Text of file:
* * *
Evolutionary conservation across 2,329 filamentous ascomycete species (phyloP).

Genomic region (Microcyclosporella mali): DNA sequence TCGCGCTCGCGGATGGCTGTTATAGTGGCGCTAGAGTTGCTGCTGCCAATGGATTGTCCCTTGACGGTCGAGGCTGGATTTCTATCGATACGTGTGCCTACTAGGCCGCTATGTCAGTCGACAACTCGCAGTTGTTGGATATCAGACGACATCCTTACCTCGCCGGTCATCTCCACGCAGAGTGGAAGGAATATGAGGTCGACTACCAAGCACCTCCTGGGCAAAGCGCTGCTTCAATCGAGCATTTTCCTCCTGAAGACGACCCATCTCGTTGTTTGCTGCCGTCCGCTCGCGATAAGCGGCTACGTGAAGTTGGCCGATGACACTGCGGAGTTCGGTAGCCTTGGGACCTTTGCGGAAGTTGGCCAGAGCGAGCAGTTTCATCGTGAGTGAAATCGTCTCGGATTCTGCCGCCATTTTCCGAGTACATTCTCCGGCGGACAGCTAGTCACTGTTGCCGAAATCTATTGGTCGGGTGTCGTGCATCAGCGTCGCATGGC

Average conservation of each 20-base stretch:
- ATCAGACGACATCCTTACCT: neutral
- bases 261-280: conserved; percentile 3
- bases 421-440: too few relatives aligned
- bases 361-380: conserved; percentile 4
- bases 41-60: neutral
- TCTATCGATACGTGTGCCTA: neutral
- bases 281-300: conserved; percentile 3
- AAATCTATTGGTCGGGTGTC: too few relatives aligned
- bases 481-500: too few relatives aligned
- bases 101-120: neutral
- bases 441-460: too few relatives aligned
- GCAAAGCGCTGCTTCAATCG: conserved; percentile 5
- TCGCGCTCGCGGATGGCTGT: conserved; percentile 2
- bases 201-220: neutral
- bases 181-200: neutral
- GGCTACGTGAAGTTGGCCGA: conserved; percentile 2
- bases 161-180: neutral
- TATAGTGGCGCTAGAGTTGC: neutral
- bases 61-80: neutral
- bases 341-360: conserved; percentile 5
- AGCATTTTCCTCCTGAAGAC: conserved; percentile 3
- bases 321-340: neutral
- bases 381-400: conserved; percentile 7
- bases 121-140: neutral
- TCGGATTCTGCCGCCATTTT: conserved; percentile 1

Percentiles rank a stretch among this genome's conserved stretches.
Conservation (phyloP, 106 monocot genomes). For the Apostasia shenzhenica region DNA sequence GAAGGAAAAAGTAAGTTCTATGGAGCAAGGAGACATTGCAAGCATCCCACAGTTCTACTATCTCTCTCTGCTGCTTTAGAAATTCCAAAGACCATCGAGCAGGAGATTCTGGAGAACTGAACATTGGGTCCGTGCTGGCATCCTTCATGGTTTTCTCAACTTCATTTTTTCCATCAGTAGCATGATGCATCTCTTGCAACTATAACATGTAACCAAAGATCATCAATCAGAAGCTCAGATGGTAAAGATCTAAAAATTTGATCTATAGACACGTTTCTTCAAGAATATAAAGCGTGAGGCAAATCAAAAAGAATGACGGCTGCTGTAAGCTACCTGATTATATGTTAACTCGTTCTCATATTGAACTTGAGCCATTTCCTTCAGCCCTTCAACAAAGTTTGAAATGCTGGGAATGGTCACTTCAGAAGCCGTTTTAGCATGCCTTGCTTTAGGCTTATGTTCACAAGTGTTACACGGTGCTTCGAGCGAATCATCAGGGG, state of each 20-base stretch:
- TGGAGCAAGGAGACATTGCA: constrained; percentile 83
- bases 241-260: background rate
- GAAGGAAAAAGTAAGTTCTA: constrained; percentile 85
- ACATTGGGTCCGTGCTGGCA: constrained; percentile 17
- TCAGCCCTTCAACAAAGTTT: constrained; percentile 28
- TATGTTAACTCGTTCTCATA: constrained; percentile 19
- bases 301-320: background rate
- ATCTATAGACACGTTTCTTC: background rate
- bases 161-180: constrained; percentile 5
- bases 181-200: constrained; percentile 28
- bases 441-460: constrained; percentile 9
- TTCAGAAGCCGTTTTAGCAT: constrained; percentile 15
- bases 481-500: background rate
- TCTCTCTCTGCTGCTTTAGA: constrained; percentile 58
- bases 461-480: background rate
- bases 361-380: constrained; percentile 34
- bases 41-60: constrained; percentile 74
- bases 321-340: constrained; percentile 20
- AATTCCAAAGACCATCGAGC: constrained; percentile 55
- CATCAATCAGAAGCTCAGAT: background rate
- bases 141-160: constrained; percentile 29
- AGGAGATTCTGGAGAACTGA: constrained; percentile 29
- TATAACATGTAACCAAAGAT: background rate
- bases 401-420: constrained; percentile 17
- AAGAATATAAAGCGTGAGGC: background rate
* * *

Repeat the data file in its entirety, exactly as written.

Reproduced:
Evolutionary conservation across 2,329 filamentous ascomycete species (phyloP).

Genomic region (Microcyclosporella mali): DNA sequence TCGCGCTCGCGGATGGCTGTTATAGTGGCGCTAGAGTTGCTGCTGCCAATGGATTGTCCCTTGACGGTCGAGGCTGGATTTCTATCGATACGTGTGCCTACTAGGCCGCTATGTCAGTCGACAACTCGCAGTTGTTGGATATCAGACGACATCCTTACCTCGCCGGTCATCTCCACGCAGAGTGGAAGGAATATGAGGTCGACTACCAAGCACCTCCTGGGCAAAGCGCTGCTTCAATCGAGCATTTTCCTCCTGAAGACGACCCATCTCGTTGTTTGCTGCCGTCCGCTCGCGATAAGCGGCTACGTGAAGTTGGCCGATGACACTGCGGAGTTCGGTAGCCTTGGGACCTTTGCGGAAGTTGGCCAGAGCGAGCAGTTTCATCGTGAGTGAAATCGTCTCGGATTCTGCCGCCATTTTCCGAGTACATTCTCCGGCGGACAGCTAGTCACTGTTGCCGAAATCTATTGGTCGGGTGTCGTGCATCAGCGTCGCATGGC

Average conservation of each 20-base stretch:
- ATCAGACGACATCCTTACCT: neutral
- bases 261-280: conserved; percentile 3
- bases 421-440: too few relatives aligned
- bases 361-380: conserved; percentile 4
- bases 41-60: neutral
- TCTATCGATACGTGTGCCTA: neutral
- bases 281-300: conserved; percentile 3
- AAATCTATTGGTCGGGTGTC: too few relatives aligned
- bases 481-500: too few relatives aligned
- bases 101-120: neutral
- bases 441-460: too few relatives aligned
- GCAAAGCGCTGCTTCAATCG: conserved; percentile 5
- TCGCGCTCGCGGATGGCTGT: conserved; percentile 2
- bases 201-220: neutral
- bases 181-200: neutral
- GGCTACGTGAAGTTGGCCGA: conserved; percentile 2
- bases 161-180: neutral
- TATAGTGGCGCTAGAGTTGC: neutral
- bases 61-80: neutral
- bases 341-360: conserved; percentile 5
- AGCATTTTCCTCCTGAAGAC: conserved; percentile 3
- bases 321-340: neutral
- bases 381-400: conserved; percentile 7
- bases 121-140: neutral
- TCGGATTCTGCCGCCATTTT: conserved; percentile 1

Percentiles rank a stretch among this genome's conserved stretches.
Conservation (phyloP, 106 monocot genomes). For the Apostasia shenzhenica region DNA sequence GAAGGAAAAAGTAAGTTCTATGGAGCAAGGAGACATTGCAAGCATCCCACAGTTCTACTATCTCTCTCTGCTGCTTTAGAAATTCCAAAGACCATCGAGCAGGAGATTCTGGAGAACTGAACATTGGGTCCGTGCTGGCATCCTTCATGGTTTTCTCAACTTCATTTTTTCCATCAGTAGCATGATGCATCTCTTGCAACTATAACATGTAACCAAAGATCATCAATCAGAAGCTCAGATGGTAAAGATCTAAAAATTTGATCTATAGACACGTTTCTTCAAGAATATAAAGCGTGAGGCAAATCAAAAAGAATGACGGCTGCTGTAAGCTACCTGATTATATGTTAACTCGTTCTCATATTGAACTTGAGCCATTTCCTTCAGCCCTTCAACAAAGTTTGAAATGCTGGGAATGGTCACTTCAGAAGCCGTTTTAGCATGCCTTGCTTTAGGCTTATGTTCACAAGTGTTACACGGTGCTTCGAGCGAATCATCAGGGG, state of each 20-base stretch:
- TGGAGCAAGGAGACATTGCA: constrained; percentile 83
- bases 241-260: background rate
- GAAGGAAAAAGTAAGTTCTA: constrained; percentile 85
- ACATTGGGTCCGTGCTGGCA: constrained; percentile 17
- TCAGCCCTTCAACAAAGTTT: constrained; percentile 28
- TATGTTAACTCGTTCTCATA: constrained; percentile 19
- bases 301-320: background rate
- ATCTATAGACACGTTTCTTC: background rate
- bases 161-180: constrained; percentile 5
- bases 181-200: constrained; percentile 28
- bases 441-460: constrained; percentile 9
- TTCAGAAGCCGTTTTAGCAT: constrained; percentile 15
- bases 481-500: background rate
- TCTCTCTCTGCTGCTTTAGA: constrained; percentile 58
- bases 461-480: background rate
- bases 361-380: constrained; percentile 34
- bases 41-60: constrained; percentile 74
- bases 321-340: constrained; percentile 20
- AATTCCAAAGACCATCGAGC: constrained; percentile 55
- CATCAATCAGAAGCTCAGAT: background rate
- bases 141-160: constrained; percentile 29
- AGGAGATTCTGGAGAACTGA: constrained; percentile 29
- TATAACATGTAACCAAAGAT: background rate
- bases 401-420: constrained; percentile 17
- AAGAATATAAAGCGTGAGGC: background rate